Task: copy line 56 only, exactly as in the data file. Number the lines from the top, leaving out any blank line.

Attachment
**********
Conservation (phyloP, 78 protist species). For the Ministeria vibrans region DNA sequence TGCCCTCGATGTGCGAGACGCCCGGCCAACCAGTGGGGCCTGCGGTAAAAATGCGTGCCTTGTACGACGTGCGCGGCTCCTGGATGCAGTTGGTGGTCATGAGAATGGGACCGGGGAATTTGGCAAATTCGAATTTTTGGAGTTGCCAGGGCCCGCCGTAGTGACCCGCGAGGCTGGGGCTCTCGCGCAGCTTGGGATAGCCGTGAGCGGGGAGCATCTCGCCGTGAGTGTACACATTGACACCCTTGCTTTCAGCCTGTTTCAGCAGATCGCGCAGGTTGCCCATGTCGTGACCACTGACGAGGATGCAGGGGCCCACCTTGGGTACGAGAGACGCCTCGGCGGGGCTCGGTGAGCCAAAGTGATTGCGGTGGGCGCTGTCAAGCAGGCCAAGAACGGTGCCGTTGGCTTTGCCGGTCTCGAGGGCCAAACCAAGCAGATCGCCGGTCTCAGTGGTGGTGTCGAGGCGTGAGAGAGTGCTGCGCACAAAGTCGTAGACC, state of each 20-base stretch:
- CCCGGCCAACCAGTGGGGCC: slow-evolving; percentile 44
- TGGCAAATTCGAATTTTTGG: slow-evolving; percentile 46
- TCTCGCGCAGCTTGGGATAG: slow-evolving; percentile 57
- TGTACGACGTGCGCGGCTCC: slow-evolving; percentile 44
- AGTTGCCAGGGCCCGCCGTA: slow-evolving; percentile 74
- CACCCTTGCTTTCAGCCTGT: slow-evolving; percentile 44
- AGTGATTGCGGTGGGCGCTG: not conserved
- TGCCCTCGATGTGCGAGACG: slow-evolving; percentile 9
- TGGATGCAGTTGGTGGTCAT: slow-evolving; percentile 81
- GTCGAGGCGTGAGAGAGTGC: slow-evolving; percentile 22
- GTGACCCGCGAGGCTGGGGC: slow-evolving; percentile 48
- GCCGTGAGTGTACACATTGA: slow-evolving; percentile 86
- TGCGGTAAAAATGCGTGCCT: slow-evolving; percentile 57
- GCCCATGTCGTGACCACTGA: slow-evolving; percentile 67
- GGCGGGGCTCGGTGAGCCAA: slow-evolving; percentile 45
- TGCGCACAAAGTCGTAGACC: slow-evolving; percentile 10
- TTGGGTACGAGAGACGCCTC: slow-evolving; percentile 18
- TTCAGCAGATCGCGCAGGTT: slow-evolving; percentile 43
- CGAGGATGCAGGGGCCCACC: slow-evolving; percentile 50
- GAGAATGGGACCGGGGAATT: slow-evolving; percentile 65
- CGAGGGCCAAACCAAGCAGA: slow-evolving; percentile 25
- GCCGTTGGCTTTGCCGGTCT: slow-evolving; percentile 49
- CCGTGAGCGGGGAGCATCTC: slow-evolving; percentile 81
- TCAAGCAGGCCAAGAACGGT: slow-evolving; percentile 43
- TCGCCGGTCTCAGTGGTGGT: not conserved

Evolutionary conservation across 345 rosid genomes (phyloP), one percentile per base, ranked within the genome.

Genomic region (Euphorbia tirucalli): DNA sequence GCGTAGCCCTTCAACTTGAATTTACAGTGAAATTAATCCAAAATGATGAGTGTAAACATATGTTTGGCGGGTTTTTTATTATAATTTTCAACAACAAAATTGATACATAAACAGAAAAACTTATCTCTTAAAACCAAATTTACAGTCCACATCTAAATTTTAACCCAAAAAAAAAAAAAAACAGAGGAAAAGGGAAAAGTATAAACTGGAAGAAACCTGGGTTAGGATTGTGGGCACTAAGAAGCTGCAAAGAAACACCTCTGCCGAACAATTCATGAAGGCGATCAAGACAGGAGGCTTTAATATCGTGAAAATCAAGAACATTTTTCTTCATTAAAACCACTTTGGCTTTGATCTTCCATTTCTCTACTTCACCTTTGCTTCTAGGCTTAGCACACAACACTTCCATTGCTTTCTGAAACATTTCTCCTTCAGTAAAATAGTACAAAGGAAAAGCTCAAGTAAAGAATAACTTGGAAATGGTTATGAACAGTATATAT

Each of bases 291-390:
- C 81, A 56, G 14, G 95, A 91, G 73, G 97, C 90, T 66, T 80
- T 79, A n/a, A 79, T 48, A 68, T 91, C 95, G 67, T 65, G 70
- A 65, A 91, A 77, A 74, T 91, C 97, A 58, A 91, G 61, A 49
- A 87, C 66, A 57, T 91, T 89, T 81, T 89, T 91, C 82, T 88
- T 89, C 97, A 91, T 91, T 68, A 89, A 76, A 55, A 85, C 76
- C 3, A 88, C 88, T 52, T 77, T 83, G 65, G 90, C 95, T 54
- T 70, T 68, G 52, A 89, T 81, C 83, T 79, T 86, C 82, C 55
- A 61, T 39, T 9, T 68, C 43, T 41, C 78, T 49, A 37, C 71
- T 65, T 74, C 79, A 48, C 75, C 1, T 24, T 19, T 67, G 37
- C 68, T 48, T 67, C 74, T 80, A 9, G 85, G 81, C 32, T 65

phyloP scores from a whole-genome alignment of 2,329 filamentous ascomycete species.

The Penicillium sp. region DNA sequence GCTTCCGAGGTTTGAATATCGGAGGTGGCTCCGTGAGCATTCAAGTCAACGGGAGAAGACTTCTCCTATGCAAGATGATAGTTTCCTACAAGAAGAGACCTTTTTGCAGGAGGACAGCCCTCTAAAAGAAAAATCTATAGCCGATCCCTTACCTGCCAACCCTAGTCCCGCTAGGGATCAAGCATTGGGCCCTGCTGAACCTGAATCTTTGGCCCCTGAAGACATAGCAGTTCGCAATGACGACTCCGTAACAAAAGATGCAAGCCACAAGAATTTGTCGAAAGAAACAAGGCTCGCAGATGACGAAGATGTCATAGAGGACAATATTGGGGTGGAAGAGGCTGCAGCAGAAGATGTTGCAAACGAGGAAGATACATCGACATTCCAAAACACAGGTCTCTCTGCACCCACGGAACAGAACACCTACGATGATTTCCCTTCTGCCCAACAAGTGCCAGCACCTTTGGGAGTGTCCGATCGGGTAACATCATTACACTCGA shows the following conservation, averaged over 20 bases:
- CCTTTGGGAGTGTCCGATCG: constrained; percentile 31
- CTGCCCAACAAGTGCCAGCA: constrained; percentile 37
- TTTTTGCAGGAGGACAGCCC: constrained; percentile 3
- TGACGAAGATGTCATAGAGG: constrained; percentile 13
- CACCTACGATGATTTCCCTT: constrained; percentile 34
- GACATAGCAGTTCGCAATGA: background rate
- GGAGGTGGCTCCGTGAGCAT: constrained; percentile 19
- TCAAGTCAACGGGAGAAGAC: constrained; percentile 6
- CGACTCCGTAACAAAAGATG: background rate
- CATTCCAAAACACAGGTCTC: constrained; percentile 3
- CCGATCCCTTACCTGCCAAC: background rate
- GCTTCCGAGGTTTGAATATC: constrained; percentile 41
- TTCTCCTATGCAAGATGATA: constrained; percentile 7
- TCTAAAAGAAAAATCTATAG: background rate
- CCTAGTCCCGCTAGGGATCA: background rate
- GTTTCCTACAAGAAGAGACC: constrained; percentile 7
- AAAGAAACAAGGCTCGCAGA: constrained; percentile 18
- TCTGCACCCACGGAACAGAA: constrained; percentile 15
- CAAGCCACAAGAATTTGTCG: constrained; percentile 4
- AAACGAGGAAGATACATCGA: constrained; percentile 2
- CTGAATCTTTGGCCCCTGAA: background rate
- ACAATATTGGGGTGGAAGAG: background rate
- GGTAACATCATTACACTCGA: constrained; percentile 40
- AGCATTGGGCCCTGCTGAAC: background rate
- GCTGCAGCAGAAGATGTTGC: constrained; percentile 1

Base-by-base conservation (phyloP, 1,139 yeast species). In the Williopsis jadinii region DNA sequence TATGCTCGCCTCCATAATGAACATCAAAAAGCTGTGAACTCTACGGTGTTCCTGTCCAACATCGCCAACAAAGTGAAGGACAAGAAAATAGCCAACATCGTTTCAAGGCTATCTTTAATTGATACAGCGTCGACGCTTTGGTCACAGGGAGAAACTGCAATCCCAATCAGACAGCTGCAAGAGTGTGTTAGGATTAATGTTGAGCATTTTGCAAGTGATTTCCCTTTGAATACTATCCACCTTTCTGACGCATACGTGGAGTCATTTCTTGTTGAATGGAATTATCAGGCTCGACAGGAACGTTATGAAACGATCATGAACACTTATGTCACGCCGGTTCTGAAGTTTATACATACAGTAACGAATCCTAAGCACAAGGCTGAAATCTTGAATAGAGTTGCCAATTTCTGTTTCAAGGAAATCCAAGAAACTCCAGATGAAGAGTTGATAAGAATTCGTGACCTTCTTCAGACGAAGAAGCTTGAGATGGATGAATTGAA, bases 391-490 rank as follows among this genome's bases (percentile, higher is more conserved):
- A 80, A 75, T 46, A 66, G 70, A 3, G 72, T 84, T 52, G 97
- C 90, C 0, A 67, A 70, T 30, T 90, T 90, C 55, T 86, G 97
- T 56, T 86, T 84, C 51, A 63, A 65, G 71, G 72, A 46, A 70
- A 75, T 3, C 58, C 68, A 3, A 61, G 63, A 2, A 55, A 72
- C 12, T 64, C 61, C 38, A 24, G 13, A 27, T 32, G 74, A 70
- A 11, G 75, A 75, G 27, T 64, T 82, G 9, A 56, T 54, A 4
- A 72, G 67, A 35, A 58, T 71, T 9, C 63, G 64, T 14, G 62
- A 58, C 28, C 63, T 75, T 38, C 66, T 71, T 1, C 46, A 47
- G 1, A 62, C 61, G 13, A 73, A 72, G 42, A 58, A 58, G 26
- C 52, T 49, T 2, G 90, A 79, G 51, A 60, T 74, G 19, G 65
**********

- CCTAGTCCCGCTAGGGATCA: background rate